Eukaryotic cells evolved to divide by asymmetric division, giving rise to non-identical daughter cells. This was the origin of the ancient stem cells. According to the baseline definition, a stem cell is a cell that is capable of both self-renewal and differentiation. One of the daughter cells is determined for self renewal and the other embarks a pathway of differentiation, according to their individual development potential and differentiation potency. Stem cells act as reserves to regenerate systems and reside in hypoxic niches were they may remain mitotic arrested (quiescent) waiting dormant in the G0 phase of the cell cycle [22], until they are activated by a need to generate new cells. Any long term subpopulations such as adult human stem cells (HSC) are predominantly quiescent or in slow cell cycle progression (slow cycling). These cells provide a self renewing reserve to support survival by an efficient reconstitution processes [23].
The inability of the stem cells to carry out phagocytosis is a different issue. Quiescent HSC are unable to perform receptor mediated phagocytosis since the appropriate receptors are not expressed and are lacking on their surface [24]. Subsequently differentiated HSC stem cell stages and cycling stem cells express receptors for pinocytosis and opsono-phagocytosis. Many stem cell types showed a dependence on hypoxic conditions for many of their properties such as maintenance in the G0 phase, self renewal, differentiation, pluripotency and lineage commitment. These properties are regulated by hypoxia which control signaling mechanisms derived from the ancestor. Most stem cells are still unipotent, giving rise to a single differentiated cell type, as probably as did the ancestral LECA family.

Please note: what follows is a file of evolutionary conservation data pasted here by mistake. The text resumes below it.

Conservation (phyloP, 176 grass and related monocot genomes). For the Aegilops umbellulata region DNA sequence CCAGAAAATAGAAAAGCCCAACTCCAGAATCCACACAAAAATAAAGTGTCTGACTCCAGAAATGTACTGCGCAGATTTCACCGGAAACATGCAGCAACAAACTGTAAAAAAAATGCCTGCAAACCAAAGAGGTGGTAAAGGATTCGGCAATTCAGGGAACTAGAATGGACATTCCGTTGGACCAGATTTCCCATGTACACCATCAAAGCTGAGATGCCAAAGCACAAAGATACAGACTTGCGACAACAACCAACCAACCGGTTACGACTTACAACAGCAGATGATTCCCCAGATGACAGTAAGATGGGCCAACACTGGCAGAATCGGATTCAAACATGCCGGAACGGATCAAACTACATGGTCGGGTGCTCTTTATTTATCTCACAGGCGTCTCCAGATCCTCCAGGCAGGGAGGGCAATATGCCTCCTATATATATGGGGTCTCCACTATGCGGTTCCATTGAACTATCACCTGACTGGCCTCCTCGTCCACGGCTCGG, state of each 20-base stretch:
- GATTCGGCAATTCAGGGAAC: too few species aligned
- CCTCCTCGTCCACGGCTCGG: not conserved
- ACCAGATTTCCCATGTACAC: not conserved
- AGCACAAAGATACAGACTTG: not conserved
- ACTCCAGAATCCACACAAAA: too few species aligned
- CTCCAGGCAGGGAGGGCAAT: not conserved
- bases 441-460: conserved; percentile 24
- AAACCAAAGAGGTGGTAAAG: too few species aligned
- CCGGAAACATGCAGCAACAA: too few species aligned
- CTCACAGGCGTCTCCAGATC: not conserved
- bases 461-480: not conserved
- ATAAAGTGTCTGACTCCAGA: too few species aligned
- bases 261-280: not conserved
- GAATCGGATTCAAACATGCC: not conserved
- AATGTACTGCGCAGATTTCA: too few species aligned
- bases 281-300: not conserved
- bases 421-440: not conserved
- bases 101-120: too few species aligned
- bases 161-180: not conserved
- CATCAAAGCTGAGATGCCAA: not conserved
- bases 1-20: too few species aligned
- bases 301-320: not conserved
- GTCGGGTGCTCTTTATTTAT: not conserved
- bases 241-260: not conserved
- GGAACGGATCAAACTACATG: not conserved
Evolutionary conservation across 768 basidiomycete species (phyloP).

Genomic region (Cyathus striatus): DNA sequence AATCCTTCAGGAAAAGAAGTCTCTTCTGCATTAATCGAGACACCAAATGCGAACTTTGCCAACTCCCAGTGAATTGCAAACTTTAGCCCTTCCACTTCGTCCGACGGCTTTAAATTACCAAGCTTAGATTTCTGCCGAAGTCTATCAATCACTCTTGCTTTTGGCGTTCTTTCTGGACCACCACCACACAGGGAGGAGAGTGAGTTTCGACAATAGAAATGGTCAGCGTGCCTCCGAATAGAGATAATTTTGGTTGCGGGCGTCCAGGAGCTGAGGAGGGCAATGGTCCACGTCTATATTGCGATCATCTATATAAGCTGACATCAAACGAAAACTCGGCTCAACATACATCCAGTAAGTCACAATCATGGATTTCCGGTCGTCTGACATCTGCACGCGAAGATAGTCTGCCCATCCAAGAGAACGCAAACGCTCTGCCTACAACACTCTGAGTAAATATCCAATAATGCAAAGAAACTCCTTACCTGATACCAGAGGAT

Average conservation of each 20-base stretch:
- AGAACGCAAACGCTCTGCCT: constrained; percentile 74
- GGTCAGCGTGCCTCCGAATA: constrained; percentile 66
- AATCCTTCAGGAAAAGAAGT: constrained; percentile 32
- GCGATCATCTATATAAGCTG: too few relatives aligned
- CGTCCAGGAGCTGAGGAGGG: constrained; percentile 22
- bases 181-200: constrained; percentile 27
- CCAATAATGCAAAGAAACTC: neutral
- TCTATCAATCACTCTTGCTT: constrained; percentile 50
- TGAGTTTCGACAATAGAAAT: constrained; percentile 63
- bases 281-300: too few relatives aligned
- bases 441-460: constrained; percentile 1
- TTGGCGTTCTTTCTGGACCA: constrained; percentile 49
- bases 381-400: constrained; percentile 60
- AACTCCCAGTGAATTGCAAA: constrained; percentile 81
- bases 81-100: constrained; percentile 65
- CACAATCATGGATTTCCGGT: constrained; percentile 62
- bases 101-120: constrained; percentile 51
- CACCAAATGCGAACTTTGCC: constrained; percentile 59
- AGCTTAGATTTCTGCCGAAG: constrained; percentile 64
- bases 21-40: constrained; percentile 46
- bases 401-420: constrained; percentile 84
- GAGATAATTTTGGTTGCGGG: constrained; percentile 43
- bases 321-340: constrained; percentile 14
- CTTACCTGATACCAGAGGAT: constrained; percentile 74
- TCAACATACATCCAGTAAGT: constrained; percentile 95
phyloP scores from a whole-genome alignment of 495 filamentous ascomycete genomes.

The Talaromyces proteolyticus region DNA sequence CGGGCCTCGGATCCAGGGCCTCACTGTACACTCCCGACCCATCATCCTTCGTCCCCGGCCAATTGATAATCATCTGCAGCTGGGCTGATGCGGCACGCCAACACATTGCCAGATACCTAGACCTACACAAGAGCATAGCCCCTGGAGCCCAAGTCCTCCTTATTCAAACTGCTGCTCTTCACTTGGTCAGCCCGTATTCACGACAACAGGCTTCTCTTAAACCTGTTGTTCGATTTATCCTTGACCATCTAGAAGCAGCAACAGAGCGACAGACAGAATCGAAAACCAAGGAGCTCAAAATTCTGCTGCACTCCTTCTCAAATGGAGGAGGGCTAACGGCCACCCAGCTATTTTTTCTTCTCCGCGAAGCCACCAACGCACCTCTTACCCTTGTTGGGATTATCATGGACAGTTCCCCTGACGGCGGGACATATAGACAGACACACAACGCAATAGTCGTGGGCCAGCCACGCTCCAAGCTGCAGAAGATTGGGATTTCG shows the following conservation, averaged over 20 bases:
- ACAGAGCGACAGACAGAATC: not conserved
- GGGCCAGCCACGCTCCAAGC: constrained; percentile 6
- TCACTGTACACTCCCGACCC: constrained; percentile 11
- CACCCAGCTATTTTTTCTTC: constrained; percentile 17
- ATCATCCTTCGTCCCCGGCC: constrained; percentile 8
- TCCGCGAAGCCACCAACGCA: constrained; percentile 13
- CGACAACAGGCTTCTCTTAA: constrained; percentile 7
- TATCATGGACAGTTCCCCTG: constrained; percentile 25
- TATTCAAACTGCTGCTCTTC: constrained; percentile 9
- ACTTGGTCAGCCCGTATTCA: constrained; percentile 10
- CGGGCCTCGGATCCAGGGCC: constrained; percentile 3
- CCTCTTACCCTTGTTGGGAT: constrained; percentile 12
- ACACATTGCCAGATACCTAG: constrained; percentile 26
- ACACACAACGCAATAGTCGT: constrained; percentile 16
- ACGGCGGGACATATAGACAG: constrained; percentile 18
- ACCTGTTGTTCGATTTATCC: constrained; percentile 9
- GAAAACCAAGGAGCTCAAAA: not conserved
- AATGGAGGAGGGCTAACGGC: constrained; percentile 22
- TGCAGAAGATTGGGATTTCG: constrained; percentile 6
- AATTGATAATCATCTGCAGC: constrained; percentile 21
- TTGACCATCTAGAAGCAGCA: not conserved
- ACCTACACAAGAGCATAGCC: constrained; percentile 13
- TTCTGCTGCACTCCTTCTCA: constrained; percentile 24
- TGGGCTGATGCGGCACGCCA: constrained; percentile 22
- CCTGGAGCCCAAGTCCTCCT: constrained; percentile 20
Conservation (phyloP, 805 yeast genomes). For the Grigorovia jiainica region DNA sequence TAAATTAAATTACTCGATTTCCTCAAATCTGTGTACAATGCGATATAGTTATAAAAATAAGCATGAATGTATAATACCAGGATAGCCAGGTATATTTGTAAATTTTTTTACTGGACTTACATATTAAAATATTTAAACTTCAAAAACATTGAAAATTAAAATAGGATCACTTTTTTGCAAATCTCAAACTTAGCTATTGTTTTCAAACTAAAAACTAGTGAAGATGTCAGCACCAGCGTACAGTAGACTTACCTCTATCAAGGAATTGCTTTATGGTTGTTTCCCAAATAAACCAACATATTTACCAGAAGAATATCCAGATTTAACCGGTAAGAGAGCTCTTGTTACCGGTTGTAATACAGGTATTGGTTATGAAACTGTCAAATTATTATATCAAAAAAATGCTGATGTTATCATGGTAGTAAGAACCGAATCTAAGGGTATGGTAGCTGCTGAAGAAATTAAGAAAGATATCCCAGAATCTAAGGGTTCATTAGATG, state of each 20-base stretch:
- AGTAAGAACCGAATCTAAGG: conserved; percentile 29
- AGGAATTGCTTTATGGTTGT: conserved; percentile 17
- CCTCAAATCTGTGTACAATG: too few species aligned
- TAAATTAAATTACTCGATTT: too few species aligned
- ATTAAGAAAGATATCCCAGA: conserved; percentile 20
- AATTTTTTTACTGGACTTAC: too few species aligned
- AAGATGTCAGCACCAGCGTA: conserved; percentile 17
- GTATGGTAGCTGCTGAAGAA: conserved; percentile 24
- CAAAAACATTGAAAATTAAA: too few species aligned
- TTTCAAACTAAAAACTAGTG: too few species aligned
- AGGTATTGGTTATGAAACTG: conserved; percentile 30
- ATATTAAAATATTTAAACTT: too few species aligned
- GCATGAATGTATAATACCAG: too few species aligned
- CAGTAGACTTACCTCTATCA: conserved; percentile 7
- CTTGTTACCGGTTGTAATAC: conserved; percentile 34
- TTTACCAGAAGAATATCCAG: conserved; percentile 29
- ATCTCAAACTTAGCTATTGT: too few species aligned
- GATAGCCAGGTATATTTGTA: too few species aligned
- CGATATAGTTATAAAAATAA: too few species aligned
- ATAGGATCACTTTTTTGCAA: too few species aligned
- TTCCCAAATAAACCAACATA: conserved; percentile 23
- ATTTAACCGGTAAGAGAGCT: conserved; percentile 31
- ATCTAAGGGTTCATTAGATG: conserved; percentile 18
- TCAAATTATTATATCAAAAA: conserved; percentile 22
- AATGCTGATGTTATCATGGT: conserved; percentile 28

All these data suggest that modern-day intermediate range protists should carry more clues about stem cell evolution than previously thought. Ancient stem cell types were found in protist pathogens as Entamoeba invadens grown under changing hypoxic conditions [25,26]. Hypoxic bottom sediments with oxygen consuming bacteria (OCB) brought E. invadens as close as possible to its natural environment and allowed two ancient stem cell lines to be identified in long term cultures (TD6 LT and QD24 LT ). Parallels were drawn to the previously described magna and minuta cell types of E. histolytica. These results have been reinterpreted with respect to the modern understanding of the stem cell biology. A subsequent paper Niculescu VF [27] describe the particularities of the protist stem cell system in detail.
Dr. Dennis Thomas, Munich, Germany for text revision (native English).